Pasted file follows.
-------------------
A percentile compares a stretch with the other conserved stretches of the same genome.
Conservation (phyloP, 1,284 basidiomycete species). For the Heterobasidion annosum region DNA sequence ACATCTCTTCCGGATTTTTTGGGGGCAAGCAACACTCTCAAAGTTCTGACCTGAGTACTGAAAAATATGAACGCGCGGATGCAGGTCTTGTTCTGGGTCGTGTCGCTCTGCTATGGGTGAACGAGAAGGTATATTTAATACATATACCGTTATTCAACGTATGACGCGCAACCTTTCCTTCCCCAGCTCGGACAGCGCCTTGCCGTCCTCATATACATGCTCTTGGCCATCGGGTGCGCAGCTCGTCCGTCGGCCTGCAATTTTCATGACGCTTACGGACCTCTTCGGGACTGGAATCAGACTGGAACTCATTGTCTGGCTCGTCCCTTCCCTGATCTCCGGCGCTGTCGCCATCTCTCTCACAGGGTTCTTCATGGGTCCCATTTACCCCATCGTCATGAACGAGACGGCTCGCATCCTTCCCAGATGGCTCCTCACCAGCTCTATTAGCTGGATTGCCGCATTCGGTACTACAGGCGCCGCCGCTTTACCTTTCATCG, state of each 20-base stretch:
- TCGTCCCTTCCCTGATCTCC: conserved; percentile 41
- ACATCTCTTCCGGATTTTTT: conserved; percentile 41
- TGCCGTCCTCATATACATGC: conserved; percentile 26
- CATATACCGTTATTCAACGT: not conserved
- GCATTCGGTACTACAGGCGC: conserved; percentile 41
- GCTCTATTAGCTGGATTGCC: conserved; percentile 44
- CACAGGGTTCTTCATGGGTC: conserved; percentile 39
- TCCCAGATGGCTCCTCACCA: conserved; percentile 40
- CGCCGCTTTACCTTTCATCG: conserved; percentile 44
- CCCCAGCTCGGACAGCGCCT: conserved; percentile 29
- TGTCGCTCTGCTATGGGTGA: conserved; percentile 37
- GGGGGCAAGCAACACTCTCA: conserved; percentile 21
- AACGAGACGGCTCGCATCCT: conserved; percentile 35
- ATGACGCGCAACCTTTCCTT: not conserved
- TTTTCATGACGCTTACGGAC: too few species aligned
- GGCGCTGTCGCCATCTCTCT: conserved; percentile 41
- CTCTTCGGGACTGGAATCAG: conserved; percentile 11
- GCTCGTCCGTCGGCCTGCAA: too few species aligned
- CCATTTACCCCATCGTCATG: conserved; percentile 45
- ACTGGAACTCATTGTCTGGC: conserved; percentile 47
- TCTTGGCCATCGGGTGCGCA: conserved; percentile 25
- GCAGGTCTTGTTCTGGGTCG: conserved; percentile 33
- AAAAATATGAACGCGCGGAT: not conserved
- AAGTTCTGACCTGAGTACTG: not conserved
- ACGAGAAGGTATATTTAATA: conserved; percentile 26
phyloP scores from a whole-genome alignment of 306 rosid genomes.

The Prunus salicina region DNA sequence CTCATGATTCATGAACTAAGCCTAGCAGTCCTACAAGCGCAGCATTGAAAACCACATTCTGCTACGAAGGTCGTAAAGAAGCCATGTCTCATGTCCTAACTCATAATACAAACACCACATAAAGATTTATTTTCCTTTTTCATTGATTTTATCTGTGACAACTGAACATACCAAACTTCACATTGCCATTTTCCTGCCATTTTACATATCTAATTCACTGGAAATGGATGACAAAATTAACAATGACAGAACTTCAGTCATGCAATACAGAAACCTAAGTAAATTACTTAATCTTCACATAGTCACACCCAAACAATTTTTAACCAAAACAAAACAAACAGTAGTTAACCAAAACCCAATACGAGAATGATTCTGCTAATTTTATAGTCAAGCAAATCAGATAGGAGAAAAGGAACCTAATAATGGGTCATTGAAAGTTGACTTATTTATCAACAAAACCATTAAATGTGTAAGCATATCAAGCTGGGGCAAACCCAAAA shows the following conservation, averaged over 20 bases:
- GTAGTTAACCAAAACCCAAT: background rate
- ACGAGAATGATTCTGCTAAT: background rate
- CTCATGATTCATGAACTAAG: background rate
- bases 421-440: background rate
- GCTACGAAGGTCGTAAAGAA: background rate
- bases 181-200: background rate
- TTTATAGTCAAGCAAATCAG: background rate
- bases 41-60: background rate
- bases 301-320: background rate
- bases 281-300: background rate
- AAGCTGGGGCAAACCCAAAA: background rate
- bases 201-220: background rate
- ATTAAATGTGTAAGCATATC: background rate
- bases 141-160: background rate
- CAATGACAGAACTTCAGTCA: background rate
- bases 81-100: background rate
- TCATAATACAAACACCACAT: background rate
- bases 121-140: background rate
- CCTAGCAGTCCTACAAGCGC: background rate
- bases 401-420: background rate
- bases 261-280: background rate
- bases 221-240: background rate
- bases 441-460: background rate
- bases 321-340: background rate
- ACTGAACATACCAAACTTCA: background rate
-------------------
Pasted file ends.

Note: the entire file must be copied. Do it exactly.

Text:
A percentile compares a stretch with the other conserved stretches of the same genome.
Conservation (phyloP, 1,284 basidiomycete species). For the Heterobasidion annosum region DNA sequence ACATCTCTTCCGGATTTTTTGGGGGCAAGCAACACTCTCAAAGTTCTGACCTGAGTACTGAAAAATATGAACGCGCGGATGCAGGTCTTGTTCTGGGTCGTGTCGCTCTGCTATGGGTGAACGAGAAGGTATATTTAATACATATACCGTTATTCAACGTATGACGCGCAACCTTTCCTTCCCCAGCTCGGACAGCGCCTTGCCGTCCTCATATACATGCTCTTGGCCATCGGGTGCGCAGCTCGTCCGTCGGCCTGCAATTTTCATGACGCTTACGGACCTCTTCGGGACTGGAATCAGACTGGAACTCATTGTCTGGCTCGTCCCTTCCCTGATCTCCGGCGCTGTCGCCATCTCTCTCACAGGGTTCTTCATGGGTCCCATTTACCCCATCGTCATGAACGAGACGGCTCGCATCCTTCCCAGATGGCTCCTCACCAGCTCTATTAGCTGGATTGCCGCATTCGGTACTACAGGCGCCGCCGCTTTACCTTTCATCG, state of each 20-base stretch:
- TCGTCCCTTCCCTGATCTCC: conserved; percentile 41
- ACATCTCTTCCGGATTTTTT: conserved; percentile 41
- TGCCGTCCTCATATACATGC: conserved; percentile 26
- CATATACCGTTATTCAACGT: not conserved
- GCATTCGGTACTACAGGCGC: conserved; percentile 41
- GCTCTATTAGCTGGATTGCC: conserved; percentile 44
- CACAGGGTTCTTCATGGGTC: conserved; percentile 39
- TCCCAGATGGCTCCTCACCA: conserved; percentile 40
- CGCCGCTTTACCTTTCATCG: conserved; percentile 44
- CCCCAGCTCGGACAGCGCCT: conserved; percentile 29
- TGTCGCTCTGCTATGGGTGA: conserved; percentile 37
- GGGGGCAAGCAACACTCTCA: conserved; percentile 21
- AACGAGACGGCTCGCATCCT: conserved; percentile 35
- ATGACGCGCAACCTTTCCTT: not conserved
- TTTTCATGACGCTTACGGAC: too few species aligned
- GGCGCTGTCGCCATCTCTCT: conserved; percentile 41
- CTCTTCGGGACTGGAATCAG: conserved; percentile 11
- GCTCGTCCGTCGGCCTGCAA: too few species aligned
- CCATTTACCCCATCGTCATG: conserved; percentile 45
- ACTGGAACTCATTGTCTGGC: conserved; percentile 47
- TCTTGGCCATCGGGTGCGCA: conserved; percentile 25
- GCAGGTCTTGTTCTGGGTCG: conserved; percentile 33
- AAAAATATGAACGCGCGGAT: not conserved
- AAGTTCTGACCTGAGTACTG: not conserved
- ACGAGAAGGTATATTTAATA: conserved; percentile 26
phyloP scores from a whole-genome alignment of 306 rosid genomes.

The Prunus salicina region DNA sequence CTCATGATTCATGAACTAAGCCTAGCAGTCCTACAAGCGCAGCATTGAAAACCACATTCTGCTACGAAGGTCGTAAAGAAGCCATGTCTCATGTCCTAACTCATAATACAAACACCACATAAAGATTTATTTTCCTTTTTCATTGATTTTATCTGTGACAACTGAACATACCAAACTTCACATTGCCATTTTCCTGCCATTTTACATATCTAATTCACTGGAAATGGATGACAAAATTAACAATGACAGAACTTCAGTCATGCAATACAGAAACCTAAGTAAATTACTTAATCTTCACATAGTCACACCCAAACAATTTTTAACCAAAACAAAACAAACAGTAGTTAACCAAAACCCAATACGAGAATGATTCTGCTAATTTTATAGTCAAGCAAATCAGATAGGAGAAAAGGAACCTAATAATGGGTCATTGAAAGTTGACTTATTTATCAACAAAACCATTAAATGTGTAAGCATATCAAGCTGGGGCAAACCCAAAA shows the following conservation, averaged over 20 bases:
- GTAGTTAACCAAAACCCAAT: background rate
- ACGAGAATGATTCTGCTAAT: background rate
- CTCATGATTCATGAACTAAG: background rate
- bases 421-440: background rate
- GCTACGAAGGTCGTAAAGAA: background rate
- bases 181-200: background rate
- TTTATAGTCAAGCAAATCAG: background rate
- bases 41-60: background rate
- bases 301-320: background rate
- bases 281-300: background rate
- AAGCTGGGGCAAACCCAAAA: background rate
- bases 201-220: background rate
- ATTAAATGTGTAAGCATATC: background rate
- bases 141-160: background rate
- CAATGACAGAACTTCAGTCA: background rate
- bases 81-100: background rate
- TCATAATACAAACACCACAT: background rate
- bases 121-140: background rate
- CCTAGCAGTCCTACAAGCGC: background rate
- bases 401-420: background rate
- bases 261-280: background rate
- bases 221-240: background rate
- bases 441-460: background rate
- bases 321-340: background rate
- ACTGAACATACCAAACTTCA: background rate